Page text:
filed: December 14, 1979.
COMMONWEALTH OF PENNSYLVANIA
JOHN TALIAFERRO, APPELLANT
No. 330 October Term, 1978, Appeal from Judgment of Sentence of the Court of Common Pleas of Montgomery County, Pennsylvania, Criminal Division, at No. 1342-77.
George B. Ditter, Chief of Appeals Division, Norristown, for appellant.
William T. Nicholas, District Attorney, Norristown, for Commonwealth, appellee.
Jacobs, President Judge, and Hoffman, Cercone, Price, Van der Voort, Spaeth and Hester, JJ. Hoffman, J., files a concurring statement. Jacobs, former President Judge, did not participate in the consideration or decision of this case.
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The instant appeal arises from appellant's conviction of possession of a controlled substance, namely, heroin.*fn1 Appellant, who at the time of the commission of the offense was an inmate at The State Correctional Institution at Graterford, Pennsylvania, raises one question which we find worthy of discussion in this opinion: Whether the trial court erred in refusing to grant a mistrial when the assistant district attorney, during summation to the jury, characterized the testimony of a witness for appellant as a "lie."*fn2 The relevant facts are as follows:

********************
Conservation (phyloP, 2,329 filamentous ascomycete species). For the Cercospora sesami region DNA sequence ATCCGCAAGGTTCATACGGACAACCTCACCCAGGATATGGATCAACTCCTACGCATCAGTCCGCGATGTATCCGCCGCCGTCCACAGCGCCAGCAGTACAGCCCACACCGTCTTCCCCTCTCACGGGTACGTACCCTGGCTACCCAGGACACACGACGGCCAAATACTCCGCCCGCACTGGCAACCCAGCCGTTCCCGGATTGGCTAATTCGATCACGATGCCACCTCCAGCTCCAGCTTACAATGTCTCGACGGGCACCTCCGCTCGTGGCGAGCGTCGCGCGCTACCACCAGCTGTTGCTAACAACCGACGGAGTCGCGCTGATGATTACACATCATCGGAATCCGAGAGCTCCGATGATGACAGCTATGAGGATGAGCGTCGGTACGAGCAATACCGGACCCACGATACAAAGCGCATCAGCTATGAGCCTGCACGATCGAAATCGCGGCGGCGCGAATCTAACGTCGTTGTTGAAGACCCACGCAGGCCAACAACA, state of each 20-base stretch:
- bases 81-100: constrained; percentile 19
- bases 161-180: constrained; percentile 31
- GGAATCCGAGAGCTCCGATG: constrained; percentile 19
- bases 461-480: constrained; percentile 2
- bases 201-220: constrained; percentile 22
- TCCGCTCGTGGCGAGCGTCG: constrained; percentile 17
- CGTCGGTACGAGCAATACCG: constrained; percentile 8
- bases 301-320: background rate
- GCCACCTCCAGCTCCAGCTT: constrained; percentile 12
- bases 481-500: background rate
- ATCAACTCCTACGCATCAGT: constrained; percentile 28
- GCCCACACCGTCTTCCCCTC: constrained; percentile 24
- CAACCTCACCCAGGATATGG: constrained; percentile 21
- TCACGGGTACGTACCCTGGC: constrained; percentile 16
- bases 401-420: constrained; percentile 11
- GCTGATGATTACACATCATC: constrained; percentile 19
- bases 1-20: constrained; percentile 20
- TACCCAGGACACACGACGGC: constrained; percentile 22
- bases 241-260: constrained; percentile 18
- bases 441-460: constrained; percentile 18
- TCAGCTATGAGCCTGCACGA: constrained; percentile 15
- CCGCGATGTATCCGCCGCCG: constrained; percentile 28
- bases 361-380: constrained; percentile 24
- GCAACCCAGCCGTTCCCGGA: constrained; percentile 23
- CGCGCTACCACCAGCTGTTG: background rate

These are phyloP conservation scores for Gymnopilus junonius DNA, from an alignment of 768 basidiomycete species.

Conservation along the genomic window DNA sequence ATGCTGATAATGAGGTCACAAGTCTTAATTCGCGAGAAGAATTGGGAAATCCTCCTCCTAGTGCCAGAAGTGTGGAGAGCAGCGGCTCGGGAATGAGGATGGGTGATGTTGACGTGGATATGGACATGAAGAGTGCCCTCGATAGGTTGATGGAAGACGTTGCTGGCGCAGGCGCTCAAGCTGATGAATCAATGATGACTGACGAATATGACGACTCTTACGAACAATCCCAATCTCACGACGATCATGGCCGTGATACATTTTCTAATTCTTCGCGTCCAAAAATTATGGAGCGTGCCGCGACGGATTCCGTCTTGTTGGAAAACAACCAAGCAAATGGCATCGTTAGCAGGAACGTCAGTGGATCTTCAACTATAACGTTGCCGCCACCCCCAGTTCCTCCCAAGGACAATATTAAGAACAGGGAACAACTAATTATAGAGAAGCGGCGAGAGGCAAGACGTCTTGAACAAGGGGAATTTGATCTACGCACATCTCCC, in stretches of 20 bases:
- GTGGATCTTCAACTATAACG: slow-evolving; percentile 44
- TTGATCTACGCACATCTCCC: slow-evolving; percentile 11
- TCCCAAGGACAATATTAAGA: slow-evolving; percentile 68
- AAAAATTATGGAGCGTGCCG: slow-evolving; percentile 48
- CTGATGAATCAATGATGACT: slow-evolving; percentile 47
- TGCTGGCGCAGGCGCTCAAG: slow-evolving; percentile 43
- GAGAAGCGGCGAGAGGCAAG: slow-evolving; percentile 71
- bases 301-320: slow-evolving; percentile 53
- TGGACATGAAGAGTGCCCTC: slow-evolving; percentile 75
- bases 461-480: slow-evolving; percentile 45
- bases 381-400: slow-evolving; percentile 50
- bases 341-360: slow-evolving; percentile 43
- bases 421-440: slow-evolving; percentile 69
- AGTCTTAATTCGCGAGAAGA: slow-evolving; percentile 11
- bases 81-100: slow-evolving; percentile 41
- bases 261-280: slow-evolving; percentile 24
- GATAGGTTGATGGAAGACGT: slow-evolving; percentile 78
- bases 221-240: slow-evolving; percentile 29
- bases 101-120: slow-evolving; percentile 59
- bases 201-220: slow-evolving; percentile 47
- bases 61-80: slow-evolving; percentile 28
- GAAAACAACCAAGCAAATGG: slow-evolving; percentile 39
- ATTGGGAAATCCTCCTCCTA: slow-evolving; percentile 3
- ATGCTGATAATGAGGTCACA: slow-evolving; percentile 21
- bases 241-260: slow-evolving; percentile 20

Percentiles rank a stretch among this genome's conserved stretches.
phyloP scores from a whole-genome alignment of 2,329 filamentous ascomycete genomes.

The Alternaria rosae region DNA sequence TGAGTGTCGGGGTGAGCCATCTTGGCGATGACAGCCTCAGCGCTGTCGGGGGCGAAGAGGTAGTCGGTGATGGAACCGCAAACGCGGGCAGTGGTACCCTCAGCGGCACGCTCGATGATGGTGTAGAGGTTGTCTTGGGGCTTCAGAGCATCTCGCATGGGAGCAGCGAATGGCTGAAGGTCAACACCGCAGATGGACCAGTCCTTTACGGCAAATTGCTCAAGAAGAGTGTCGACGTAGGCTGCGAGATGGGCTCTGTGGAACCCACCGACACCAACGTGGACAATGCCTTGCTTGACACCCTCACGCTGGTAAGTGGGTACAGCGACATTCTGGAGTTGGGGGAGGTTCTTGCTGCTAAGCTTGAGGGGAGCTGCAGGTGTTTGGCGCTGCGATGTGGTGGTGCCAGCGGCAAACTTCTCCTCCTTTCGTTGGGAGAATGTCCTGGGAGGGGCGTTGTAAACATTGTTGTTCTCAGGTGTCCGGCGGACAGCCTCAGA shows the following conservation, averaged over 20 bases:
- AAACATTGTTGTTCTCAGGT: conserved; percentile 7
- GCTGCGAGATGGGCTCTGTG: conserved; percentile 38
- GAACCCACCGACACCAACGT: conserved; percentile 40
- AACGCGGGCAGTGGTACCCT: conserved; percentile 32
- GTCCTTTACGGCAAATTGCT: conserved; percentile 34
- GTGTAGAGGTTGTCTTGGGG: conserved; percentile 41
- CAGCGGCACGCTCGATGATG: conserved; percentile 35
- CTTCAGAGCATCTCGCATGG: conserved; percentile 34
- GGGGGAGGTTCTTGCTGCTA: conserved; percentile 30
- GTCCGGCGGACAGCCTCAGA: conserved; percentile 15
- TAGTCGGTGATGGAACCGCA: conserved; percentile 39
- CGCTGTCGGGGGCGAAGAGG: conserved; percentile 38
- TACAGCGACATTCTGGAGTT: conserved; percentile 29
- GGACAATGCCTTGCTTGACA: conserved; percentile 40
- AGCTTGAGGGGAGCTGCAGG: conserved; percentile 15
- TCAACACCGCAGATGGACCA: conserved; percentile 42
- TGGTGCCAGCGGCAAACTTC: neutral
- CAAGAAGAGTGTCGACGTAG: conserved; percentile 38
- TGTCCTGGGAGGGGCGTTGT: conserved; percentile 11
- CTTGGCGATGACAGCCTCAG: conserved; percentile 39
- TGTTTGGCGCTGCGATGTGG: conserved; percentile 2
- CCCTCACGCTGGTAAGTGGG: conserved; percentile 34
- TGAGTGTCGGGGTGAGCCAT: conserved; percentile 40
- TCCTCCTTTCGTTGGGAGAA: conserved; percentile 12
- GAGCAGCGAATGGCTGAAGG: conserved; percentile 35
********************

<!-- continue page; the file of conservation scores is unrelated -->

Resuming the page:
While appellant was a prisoner at Graterford, Correction Officer Arthur Smith stopped him in a corridor and asked to inspect a paper bag appellant was carrying. Appellant complied, and inside the bag underneath several packs of cigarettes Officer Smith found a hypodermic needle wrapped in toilet tissue. At trial Officer Smith testified that while he was opening the bag, appellant dropped a packet to the floor which he had taken from his prison-pants pocket. Subsequent analysis revealed the substance in the packet to be heroin.
Appellant offered a different account of the events through his testimony. Although he did not dispute the bag contained a hypodermic needle, he claimed the heroin was in the bag also. His defense was that he thought the bag only contained cigarettes which fellow-inmate Harry Twiggs had asked him to deliver to another inmate. He denied having inspected the contents of the bag, and also denied having dropped the packet of heroin to the floor. For corroboration he summoned Harry Twiggs who testified that he had asked appellant to deliver the "cigarettes," and that appellant was
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neither informed of nor inspected the contents of the bag in his presence. Of course, if the jury had found that appellant did not know he was transporting heroin, he would have been acquitted.